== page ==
Web Date: April 8, 2008
Copying Sea Cucumber's Cool Trick
Sea cucumbers can rapidly alter the stiffness of their skin in response to environmental cues. Inspired by these creatures, polymer scientists at Case Western Reserve University, in Cleveland, have mimicked this trick in an artificial system. Team member Jeffrey R. Capadona reported their findings this week to the Division of Polymer Chemistry at the ACS national meeting in New Orleans. They also published the work last month in the journal Science (2008, 319, 1370).
The stiffness of a sea cucumber's skin is governed by interactions between collagen fibers. The team led by Christoph Weder and Stuart J. Rowan achieves the same effect by embedding cellulose nanofibers, or "whiskers," in a rubbery polymer matrix. So far, they have tried two matrices—an ethylene oxide-epichlorohydrin copolymer and poly(vinyl acetate).
The surface of the cellulose fibers is dotted with hydroxyl groups. In a network of these nanofibers, wherever the nanofibers intersect, there are hydrogen bonds, Weder said. "The fibers want to stick to each other like there's no tomorrow."
The hydrogen bond network makes the material rigid, but that network can be disrupted by adding water. The material doesn't simply soak up water and swell like a sponge. Instead, the water forms hydrogen bonds with the nanofibers and decouples the whiskers. As a result, the composite material becomes flexible.
Marek W. Urban, professor of polymer science at the University of Southern Mississippi, said the work "demonstrates how interplay of different chemical species and their manipulation will lead to tremendous responses."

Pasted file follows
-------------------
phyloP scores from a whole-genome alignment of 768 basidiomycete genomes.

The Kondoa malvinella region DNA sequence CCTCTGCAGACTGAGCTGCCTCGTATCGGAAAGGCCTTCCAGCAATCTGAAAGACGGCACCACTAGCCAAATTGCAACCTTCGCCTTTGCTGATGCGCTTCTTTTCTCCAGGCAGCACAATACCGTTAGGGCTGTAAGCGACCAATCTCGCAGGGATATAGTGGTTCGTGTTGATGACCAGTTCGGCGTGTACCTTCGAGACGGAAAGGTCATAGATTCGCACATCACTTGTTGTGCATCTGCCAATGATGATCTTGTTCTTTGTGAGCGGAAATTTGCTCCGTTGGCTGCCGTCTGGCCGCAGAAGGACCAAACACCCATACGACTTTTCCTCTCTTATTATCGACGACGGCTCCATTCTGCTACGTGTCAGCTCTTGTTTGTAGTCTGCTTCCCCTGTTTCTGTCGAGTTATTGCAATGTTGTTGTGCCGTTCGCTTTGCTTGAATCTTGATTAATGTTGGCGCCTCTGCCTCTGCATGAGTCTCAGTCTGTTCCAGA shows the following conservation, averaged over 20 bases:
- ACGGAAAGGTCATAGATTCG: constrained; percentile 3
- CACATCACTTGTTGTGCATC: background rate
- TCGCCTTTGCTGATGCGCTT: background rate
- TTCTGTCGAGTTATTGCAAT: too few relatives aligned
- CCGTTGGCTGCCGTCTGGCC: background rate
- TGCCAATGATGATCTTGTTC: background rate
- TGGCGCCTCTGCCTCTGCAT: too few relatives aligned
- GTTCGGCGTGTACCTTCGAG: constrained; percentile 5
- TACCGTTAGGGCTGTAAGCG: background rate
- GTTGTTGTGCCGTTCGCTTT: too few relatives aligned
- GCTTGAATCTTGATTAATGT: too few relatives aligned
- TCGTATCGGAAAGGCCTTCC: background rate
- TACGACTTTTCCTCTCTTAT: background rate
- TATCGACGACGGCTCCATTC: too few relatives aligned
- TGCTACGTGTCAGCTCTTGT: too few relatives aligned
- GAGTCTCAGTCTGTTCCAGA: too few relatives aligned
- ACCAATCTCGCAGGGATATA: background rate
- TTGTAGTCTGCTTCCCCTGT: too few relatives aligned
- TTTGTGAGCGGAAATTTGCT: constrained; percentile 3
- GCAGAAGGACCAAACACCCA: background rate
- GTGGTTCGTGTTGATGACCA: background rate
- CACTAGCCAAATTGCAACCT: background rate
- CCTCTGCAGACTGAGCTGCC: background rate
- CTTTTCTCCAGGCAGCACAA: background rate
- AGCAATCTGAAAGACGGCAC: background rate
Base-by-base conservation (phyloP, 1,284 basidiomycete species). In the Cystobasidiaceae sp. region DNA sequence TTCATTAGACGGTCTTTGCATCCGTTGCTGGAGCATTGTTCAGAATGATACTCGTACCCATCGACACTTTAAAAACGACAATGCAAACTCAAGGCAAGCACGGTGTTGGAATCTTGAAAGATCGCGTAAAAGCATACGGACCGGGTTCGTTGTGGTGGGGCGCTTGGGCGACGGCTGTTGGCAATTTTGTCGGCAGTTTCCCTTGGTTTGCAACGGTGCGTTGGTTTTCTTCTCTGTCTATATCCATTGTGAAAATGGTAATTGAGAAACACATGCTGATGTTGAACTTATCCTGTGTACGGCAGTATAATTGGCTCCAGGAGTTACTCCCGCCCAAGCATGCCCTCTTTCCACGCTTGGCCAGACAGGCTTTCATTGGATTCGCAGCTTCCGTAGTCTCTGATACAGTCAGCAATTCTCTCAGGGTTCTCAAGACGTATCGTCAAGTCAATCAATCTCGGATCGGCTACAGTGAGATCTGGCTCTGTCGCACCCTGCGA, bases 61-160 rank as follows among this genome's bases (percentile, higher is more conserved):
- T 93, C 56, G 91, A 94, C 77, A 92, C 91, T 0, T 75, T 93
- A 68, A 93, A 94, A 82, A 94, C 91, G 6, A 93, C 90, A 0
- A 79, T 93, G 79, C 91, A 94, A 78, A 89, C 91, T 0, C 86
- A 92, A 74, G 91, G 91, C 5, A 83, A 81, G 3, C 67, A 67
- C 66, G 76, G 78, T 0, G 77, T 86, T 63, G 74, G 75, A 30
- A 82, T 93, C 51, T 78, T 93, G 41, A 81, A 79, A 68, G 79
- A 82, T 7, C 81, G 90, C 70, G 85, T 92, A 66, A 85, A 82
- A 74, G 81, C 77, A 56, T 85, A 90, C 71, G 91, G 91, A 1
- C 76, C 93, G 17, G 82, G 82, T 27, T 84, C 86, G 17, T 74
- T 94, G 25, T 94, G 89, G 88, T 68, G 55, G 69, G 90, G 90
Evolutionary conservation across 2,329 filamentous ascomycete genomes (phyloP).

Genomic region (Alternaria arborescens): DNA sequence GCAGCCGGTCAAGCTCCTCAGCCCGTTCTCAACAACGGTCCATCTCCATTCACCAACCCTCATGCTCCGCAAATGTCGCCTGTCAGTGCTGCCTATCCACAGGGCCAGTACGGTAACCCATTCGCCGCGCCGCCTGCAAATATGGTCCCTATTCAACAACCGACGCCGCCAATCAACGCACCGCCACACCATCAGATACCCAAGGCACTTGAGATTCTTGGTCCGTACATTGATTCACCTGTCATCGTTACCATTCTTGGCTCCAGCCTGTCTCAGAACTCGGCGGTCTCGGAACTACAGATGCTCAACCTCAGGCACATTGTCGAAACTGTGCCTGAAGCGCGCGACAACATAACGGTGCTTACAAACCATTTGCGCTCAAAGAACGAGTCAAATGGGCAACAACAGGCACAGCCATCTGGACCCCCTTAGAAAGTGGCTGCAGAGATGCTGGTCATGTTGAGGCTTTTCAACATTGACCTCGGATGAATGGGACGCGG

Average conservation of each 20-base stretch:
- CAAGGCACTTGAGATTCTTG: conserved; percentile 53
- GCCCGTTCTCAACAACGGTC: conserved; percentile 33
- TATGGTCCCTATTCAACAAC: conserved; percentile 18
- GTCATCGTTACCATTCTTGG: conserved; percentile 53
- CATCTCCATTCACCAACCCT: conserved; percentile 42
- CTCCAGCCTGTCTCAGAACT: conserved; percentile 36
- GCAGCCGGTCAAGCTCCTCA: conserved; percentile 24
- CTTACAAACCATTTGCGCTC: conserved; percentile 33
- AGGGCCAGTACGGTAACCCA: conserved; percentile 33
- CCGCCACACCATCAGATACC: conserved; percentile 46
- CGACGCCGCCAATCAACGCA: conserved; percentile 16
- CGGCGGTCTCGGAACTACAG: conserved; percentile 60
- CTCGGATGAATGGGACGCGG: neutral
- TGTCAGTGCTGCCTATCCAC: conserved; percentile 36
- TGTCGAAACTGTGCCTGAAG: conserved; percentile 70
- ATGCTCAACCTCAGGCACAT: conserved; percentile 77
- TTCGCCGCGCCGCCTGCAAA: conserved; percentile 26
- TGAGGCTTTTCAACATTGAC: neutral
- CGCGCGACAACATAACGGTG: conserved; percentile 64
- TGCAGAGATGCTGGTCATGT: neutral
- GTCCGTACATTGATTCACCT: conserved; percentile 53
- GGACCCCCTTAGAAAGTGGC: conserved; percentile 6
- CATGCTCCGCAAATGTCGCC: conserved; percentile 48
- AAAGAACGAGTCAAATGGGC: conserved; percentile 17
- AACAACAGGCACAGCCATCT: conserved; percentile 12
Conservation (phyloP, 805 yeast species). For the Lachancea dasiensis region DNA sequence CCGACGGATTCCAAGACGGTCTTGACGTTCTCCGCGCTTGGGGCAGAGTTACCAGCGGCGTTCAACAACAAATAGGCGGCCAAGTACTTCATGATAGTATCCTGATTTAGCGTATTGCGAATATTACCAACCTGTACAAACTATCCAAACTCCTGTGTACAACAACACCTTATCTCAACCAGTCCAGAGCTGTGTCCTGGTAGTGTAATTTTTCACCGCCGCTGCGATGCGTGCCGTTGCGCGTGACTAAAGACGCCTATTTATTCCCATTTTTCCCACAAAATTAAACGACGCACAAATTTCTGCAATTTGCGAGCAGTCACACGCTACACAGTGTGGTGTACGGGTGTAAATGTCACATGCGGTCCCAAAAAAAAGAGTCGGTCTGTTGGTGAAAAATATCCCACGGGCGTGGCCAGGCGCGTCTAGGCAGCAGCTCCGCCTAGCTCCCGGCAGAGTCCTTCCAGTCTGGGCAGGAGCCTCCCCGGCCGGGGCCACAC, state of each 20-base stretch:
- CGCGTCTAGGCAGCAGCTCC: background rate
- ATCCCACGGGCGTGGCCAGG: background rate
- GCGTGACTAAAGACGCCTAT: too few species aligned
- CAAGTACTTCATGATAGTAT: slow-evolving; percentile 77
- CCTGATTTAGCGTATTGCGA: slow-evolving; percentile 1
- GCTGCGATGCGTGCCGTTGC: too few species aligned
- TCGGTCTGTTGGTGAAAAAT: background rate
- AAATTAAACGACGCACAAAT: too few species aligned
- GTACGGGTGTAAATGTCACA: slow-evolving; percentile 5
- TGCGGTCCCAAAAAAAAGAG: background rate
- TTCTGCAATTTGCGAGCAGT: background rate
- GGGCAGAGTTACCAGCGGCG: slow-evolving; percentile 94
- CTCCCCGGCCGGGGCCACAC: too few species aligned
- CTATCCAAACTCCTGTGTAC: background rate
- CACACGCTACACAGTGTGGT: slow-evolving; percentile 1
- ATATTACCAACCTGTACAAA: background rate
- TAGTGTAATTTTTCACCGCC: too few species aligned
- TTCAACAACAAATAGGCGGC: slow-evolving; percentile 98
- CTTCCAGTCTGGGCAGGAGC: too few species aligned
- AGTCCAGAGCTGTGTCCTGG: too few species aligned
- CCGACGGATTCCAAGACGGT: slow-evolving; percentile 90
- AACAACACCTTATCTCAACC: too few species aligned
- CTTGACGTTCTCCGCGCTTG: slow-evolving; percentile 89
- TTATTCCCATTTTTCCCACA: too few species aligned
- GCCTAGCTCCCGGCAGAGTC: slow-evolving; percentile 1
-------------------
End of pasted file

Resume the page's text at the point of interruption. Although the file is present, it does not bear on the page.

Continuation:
Brent S. Sumerlin, assistant professor of chemistry at Southern Methodist University, added that the team has managed to "elegantly reproduce an inherently complex natural phenomenon with straightforward polymer science."
Weder and Rowan are collaborating with Dustin J. Tyler, a biomedical engineer at Case Western, to fashion the material into microelectrodes that can be implanted in the brain for use as part of an artificial nervous system. Such implants must be stiff enough to be inserted into the brain, but once there, they need to be soft enough not to damage the surrounding tissue. The brain's aqueous environment is enough to trigger the switch from rigid to flexible.
The team hopes to devise other switchable materials that use different cues, such as light or electrical impulses, to trigger the transition from stiff to flexible.
Rowan envisions a broad range of applications for such materials, from biomedical devices such as stents to protective clothing and even toys. "You could mold it into whatever shape you want and then make it rigid," he said. "You can imagine kids loving that sort of thing. I know I would have when I was younger."
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